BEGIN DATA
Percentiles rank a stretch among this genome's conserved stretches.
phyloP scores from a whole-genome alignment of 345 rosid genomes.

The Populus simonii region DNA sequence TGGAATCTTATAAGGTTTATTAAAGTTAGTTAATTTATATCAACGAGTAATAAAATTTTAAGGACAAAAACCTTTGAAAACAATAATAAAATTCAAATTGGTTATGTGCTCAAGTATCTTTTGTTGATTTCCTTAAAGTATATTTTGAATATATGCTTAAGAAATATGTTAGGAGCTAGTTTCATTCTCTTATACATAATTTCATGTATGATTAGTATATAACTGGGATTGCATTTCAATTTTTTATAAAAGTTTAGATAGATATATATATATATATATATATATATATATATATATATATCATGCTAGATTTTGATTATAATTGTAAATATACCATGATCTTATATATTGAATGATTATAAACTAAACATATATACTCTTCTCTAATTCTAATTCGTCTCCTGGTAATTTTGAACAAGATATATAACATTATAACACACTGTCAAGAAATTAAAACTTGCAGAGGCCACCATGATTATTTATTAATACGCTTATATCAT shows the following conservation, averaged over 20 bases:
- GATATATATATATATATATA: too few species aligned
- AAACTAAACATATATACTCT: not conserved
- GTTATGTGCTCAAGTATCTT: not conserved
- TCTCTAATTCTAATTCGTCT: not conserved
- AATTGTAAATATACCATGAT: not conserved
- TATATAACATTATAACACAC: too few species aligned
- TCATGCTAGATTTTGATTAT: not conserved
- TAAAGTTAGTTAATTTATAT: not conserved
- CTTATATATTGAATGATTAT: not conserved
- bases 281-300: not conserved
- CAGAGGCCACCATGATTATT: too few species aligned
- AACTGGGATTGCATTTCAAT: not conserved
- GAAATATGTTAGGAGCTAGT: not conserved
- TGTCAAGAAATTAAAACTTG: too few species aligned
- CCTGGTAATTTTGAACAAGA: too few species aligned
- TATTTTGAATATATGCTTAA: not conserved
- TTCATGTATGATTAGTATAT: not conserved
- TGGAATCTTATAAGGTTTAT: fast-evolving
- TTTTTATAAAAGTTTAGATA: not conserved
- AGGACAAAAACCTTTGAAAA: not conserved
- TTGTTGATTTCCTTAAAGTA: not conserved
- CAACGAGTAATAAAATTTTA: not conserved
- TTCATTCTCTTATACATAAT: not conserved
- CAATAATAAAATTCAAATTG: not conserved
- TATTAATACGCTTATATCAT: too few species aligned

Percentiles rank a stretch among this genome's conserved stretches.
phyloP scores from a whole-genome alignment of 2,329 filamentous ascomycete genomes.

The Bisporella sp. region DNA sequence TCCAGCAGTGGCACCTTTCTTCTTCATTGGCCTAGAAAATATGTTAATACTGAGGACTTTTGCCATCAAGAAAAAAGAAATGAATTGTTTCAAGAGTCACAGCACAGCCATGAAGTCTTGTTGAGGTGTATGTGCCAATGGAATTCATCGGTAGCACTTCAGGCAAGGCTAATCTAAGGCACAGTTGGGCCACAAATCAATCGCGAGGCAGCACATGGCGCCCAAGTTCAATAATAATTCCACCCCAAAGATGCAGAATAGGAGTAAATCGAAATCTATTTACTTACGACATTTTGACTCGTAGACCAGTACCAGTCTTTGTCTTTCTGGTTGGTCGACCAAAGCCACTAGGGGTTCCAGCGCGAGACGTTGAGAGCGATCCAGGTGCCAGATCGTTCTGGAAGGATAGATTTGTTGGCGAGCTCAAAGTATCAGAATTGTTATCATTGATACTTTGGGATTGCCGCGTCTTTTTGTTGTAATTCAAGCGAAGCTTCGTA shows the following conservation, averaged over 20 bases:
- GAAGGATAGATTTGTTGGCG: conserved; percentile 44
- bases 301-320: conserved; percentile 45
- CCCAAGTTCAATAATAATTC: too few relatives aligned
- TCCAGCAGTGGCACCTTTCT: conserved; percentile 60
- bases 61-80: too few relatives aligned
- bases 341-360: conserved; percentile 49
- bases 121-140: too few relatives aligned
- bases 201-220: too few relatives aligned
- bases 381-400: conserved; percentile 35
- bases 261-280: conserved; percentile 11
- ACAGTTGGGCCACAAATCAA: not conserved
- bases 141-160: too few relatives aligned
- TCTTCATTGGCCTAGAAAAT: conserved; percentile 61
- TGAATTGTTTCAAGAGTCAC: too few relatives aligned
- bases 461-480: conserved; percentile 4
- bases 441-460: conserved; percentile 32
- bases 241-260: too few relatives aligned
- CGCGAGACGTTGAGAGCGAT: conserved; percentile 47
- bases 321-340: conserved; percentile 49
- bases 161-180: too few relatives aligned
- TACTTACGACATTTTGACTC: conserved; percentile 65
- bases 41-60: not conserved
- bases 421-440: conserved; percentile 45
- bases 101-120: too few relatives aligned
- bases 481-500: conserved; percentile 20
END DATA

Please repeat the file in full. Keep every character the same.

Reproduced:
Percentiles rank a stretch among this genome's conserved stretches.
phyloP scores from a whole-genome alignment of 345 rosid genomes.

The Populus simonii region DNA sequence TGGAATCTTATAAGGTTTATTAAAGTTAGTTAATTTATATCAACGAGTAATAAAATTTTAAGGACAAAAACCTTTGAAAACAATAATAAAATTCAAATTGGTTATGTGCTCAAGTATCTTTTGTTGATTTCCTTAAAGTATATTTTGAATATATGCTTAAGAAATATGTTAGGAGCTAGTTTCATTCTCTTATACATAATTTCATGTATGATTAGTATATAACTGGGATTGCATTTCAATTTTTTATAAAAGTTTAGATAGATATATATATATATATATATATATATATATATATATATATCATGCTAGATTTTGATTATAATTGTAAATATACCATGATCTTATATATTGAATGATTATAAACTAAACATATATACTCTTCTCTAATTCTAATTCGTCTCCTGGTAATTTTGAACAAGATATATAACATTATAACACACTGTCAAGAAATTAAAACTTGCAGAGGCCACCATGATTATTTATTAATACGCTTATATCAT shows the following conservation, averaged over 20 bases:
- GATATATATATATATATATA: too few species aligned
- AAACTAAACATATATACTCT: not conserved
- GTTATGTGCTCAAGTATCTT: not conserved
- TCTCTAATTCTAATTCGTCT: not conserved
- AATTGTAAATATACCATGAT: not conserved
- TATATAACATTATAACACAC: too few species aligned
- TCATGCTAGATTTTGATTAT: not conserved
- TAAAGTTAGTTAATTTATAT: not conserved
- CTTATATATTGAATGATTAT: not conserved
- bases 281-300: not conserved
- CAGAGGCCACCATGATTATT: too few species aligned
- AACTGGGATTGCATTTCAAT: not conserved
- GAAATATGTTAGGAGCTAGT: not conserved
- TGTCAAGAAATTAAAACTTG: too few species aligned
- CCTGGTAATTTTGAACAAGA: too few species aligned
- TATTTTGAATATATGCTTAA: not conserved
- TTCATGTATGATTAGTATAT: not conserved
- TGGAATCTTATAAGGTTTAT: fast-evolving
- TTTTTATAAAAGTTTAGATA: not conserved
- AGGACAAAAACCTTTGAAAA: not conserved
- TTGTTGATTTCCTTAAAGTA: not conserved
- CAACGAGTAATAAAATTTTA: not conserved
- TTCATTCTCTTATACATAAT: not conserved
- CAATAATAAAATTCAAATTG: not conserved
- TATTAATACGCTTATATCAT: too few species aligned

Percentiles rank a stretch among this genome's conserved stretches.
phyloP scores from a whole-genome alignment of 2,329 filamentous ascomycete genomes.

The Bisporella sp. region DNA sequence TCCAGCAGTGGCACCTTTCTTCTTCATTGGCCTAGAAAATATGTTAATACTGAGGACTTTTGCCATCAAGAAAAAAGAAATGAATTGTTTCAAGAGTCACAGCACAGCCATGAAGTCTTGTTGAGGTGTATGTGCCAATGGAATTCATCGGTAGCACTTCAGGCAAGGCTAATCTAAGGCACAGTTGGGCCACAAATCAATCGCGAGGCAGCACATGGCGCCCAAGTTCAATAATAATTCCACCCCAAAGATGCAGAATAGGAGTAAATCGAAATCTATTTACTTACGACATTTTGACTCGTAGACCAGTACCAGTCTTTGTCTTTCTGGTTGGTCGACCAAAGCCACTAGGGGTTCCAGCGCGAGACGTTGAGAGCGATCCAGGTGCCAGATCGTTCTGGAAGGATAGATTTGTTGGCGAGCTCAAAGTATCAGAATTGTTATCATTGATACTTTGGGATTGCCGCGTCTTTTTGTTGTAATTCAAGCGAAGCTTCGTA shows the following conservation, averaged over 20 bases:
- GAAGGATAGATTTGTTGGCG: conserved; percentile 44
- bases 301-320: conserved; percentile 45
- CCCAAGTTCAATAATAATTC: too few relatives aligned
- TCCAGCAGTGGCACCTTTCT: conserved; percentile 60
- bases 61-80: too few relatives aligned
- bases 341-360: conserved; percentile 49
- bases 121-140: too few relatives aligned
- bases 201-220: too few relatives aligned
- bases 381-400: conserved; percentile 35
- bases 261-280: conserved; percentile 11
- ACAGTTGGGCCACAAATCAA: not conserved
- bases 141-160: too few relatives aligned
- TCTTCATTGGCCTAGAAAAT: conserved; percentile 61
- TGAATTGTTTCAAGAGTCAC: too few relatives aligned
- bases 461-480: conserved; percentile 4
- bases 441-460: conserved; percentile 32
- bases 241-260: too few relatives aligned
- CGCGAGACGTTGAGAGCGAT: conserved; percentile 47
- bases 321-340: conserved; percentile 49
- bases 161-180: too few relatives aligned
- TACTTACGACATTTTGACTC: conserved; percentile 65
- bases 41-60: not conserved
- bases 421-440: conserved; percentile 45
- bases 101-120: too few relatives aligned
- bases 481-500: conserved; percentile 20